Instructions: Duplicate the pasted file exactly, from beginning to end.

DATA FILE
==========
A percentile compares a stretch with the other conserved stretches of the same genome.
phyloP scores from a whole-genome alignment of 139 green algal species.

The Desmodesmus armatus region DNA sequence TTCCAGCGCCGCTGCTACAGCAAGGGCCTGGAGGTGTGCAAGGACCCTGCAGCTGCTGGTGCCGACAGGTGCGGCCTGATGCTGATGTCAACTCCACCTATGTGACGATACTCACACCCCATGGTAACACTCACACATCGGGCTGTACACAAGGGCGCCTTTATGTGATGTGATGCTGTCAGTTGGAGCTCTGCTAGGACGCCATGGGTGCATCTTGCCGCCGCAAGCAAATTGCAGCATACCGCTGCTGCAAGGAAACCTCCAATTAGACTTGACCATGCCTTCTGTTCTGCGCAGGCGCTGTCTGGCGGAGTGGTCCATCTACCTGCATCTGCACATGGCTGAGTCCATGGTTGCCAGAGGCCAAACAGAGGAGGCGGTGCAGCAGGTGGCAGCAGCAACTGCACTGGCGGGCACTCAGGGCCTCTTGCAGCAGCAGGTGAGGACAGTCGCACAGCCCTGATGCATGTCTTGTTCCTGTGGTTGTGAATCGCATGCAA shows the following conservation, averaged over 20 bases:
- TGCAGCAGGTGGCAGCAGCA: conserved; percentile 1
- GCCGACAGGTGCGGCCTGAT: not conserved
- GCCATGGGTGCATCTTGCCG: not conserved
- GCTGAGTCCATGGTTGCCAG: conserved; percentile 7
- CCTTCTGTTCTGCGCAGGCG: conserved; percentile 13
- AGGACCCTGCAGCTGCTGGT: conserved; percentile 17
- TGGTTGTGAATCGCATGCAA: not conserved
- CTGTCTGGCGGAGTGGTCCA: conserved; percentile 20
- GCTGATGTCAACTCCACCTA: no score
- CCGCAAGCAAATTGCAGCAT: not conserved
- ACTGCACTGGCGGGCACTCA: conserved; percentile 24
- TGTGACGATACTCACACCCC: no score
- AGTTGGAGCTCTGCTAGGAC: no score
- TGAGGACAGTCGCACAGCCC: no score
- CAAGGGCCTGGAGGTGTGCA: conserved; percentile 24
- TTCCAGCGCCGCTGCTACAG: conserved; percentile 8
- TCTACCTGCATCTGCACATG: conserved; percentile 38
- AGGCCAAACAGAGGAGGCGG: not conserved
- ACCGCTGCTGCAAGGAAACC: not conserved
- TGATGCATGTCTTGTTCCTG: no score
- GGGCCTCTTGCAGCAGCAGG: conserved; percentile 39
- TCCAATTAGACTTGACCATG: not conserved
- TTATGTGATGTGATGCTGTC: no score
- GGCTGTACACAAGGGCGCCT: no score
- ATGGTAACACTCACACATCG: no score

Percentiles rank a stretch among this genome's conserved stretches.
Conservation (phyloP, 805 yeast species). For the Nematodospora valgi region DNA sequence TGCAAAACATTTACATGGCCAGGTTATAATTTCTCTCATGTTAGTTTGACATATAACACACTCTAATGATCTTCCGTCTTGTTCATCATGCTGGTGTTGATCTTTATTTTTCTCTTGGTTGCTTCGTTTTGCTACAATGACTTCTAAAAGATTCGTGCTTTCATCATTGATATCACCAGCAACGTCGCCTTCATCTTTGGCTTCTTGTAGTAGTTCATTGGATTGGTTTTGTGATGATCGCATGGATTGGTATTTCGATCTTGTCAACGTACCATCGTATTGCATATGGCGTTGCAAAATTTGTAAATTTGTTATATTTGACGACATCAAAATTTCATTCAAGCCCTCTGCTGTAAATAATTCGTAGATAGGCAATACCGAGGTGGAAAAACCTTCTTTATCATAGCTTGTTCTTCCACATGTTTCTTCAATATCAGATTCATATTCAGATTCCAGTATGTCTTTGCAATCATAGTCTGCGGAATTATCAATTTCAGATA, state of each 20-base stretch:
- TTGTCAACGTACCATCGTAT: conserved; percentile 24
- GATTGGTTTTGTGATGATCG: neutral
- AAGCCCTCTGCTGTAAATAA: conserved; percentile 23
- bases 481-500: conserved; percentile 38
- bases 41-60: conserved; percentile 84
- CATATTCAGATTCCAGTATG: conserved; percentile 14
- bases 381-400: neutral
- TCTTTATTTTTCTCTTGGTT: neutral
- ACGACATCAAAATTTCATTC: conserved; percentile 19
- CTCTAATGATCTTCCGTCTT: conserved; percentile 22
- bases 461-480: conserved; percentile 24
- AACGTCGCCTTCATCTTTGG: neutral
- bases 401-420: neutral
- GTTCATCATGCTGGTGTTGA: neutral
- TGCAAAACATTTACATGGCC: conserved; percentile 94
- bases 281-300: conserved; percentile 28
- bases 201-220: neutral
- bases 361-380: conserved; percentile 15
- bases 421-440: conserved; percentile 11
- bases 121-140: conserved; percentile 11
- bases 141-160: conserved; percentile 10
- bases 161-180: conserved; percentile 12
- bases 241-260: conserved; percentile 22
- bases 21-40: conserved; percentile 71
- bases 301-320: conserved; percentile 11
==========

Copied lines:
A percentile compares a stretch with the other conserved stretches of the same genome.
phyloP scores from a whole-genome alignment of 139 green algal species.

The Desmodesmus armatus region DNA sequence TTCCAGCGCCGCTGCTACAGCAAGGGCCTGGAGGTGTGCAAGGACCCTGCAGCTGCTGGTGCCGACAGGTGCGGCCTGATGCTGATGTCAACTCCACCTATGTGACGATACTCACACCCCATGGTAACACTCACACATCGGGCTGTACACAAGGGCGCCTTTATGTGATGTGATGCTGTCAGTTGGAGCTCTGCTAGGACGCCATGGGTGCATCTTGCCGCCGCAAGCAAATTGCAGCATACCGCTGCTGCAAGGAAACCTCCAATTAGACTTGACCATGCCTTCTGTTCTGCGCAGGCGCTGTCTGGCGGAGTGGTCCATCTACCTGCATCTGCACATGGCTGAGTCCATGGTTGCCAGAGGCCAAACAGAGGAGGCGGTGCAGCAGGTGGCAGCAGCAACTGCACTGGCGGGCACTCAGGGCCTCTTGCAGCAGCAGGTGAGGACAGTCGCACAGCCCTGATGCATGTCTTGTTCCTGTGGTTGTGAATCGCATGCAA shows the following conservation, averaged over 20 bases:
- TGCAGCAGGTGGCAGCAGCA: conserved; percentile 1
- GCCGACAGGTGCGGCCTGAT: not conserved
- GCCATGGGTGCATCTTGCCG: not conserved
- GCTGAGTCCATGGTTGCCAG: conserved; percentile 7
- CCTTCTGTTCTGCGCAGGCG: conserved; percentile 13
- AGGACCCTGCAGCTGCTGGT: conserved; percentile 17
- TGGTTGTGAATCGCATGCAA: not conserved
- CTGTCTGGCGGAGTGGTCCA: conserved; percentile 20
- GCTGATGTCAACTCCACCTA: no score
- CCGCAAGCAAATTGCAGCAT: not conserved
- ACTGCACTGGCGGGCACTCA: conserved; percentile 24
- TGTGACGATACTCACACCCC: no score
- AGTTGGAGCTCTGCTAGGAC: no score
- TGAGGACAGTCGCACAGCCC: no score
- CAAGGGCCTGGAGGTGTGCA: conserved; percentile 24
- TTCCAGCGCCGCTGCTACAG: conserved; percentile 8
- TCTACCTGCATCTGCACATG: conserved; percentile 38
- AGGCCAAACAGAGGAGGCGG: not conserved
- ACCGCTGCTGCAAGGAAACC: not conserved
- TGATGCATGTCTTGTTCCTG: no score
- GGGCCTCTTGCAGCAGCAGG: conserved; percentile 39
- TCCAATTAGACTTGACCATG: not conserved
- TTATGTGATGTGATGCTGTC: no score
- GGCTGTACACAAGGGCGCCT: no score
- ATGGTAACACTCACACATCG: no score

Percentiles rank a stretch among this genome's conserved stretches.
Conservation (phyloP, 805 yeast species). For the Nematodospora valgi region DNA sequence TGCAAAACATTTACATGGCCAGGTTATAATTTCTCTCATGTTAGTTTGACATATAACACACTCTAATGATCTTCCGTCTTGTTCATCATGCTGGTGTTGATCTTTATTTTTCTCTTGGTTGCTTCGTTTTGCTACAATGACTTCTAAAAGATTCGTGCTTTCATCATTGATATCACCAGCAACGTCGCCTTCATCTTTGGCTTCTTGTAGTAGTTCATTGGATTGGTTTTGTGATGATCGCATGGATTGGTATTTCGATCTTGTCAACGTACCATCGTATTGCATATGGCGTTGCAAAATTTGTAAATTTGTTATATTTGACGACATCAAAATTTCATTCAAGCCCTCTGCTGTAAATAATTCGTAGATAGGCAATACCGAGGTGGAAAAACCTTCTTTATCATAGCTTGTTCTTCCACATGTTTCTTCAATATCAGATTCATATTCAGATTCCAGTATGTCTTTGCAATCATAGTCTGCGGAATTATCAATTTCAGATA, state of each 20-base stretch:
- TTGTCAACGTACCATCGTAT: conserved; percentile 24
- GATTGGTTTTGTGATGATCG: neutral
- AAGCCCTCTGCTGTAAATAA: conserved; percentile 23
- bases 481-500: conserved; percentile 38
- bases 41-60: conserved; percentile 84
- CATATTCAGATTCCAGTATG: conserved; percentile 14
- bases 381-400: neutral
- TCTTTATTTTTCTCTTGGTT: neutral
- ACGACATCAAAATTTCATTC: conserved; percentile 19
- CTCTAATGATCTTCCGTCTT: conserved; percentile 22
- bases 461-480: conserved; percentile 24
- AACGTCGCCTTCATCTTTGG: neutral
- bases 401-420: neutral
- GTTCATCATGCTGGTGTTGA: neutral
- TGCAAAACATTTACATGGCC: conserved; percentile 94
- bases 281-300: conserved; percentile 28
- bases 201-220: neutral
- bases 361-380: conserved; percentile 15
- bases 421-440: conserved; percentile 11
- bases 121-140: conserved; percentile 11
- bases 141-160: conserved; percentile 10
- bases 161-180: conserved; percentile 12
- bases 241-260: conserved; percentile 22
- bases 21-40: conserved; percentile 71
- bases 301-320: conserved; percentile 11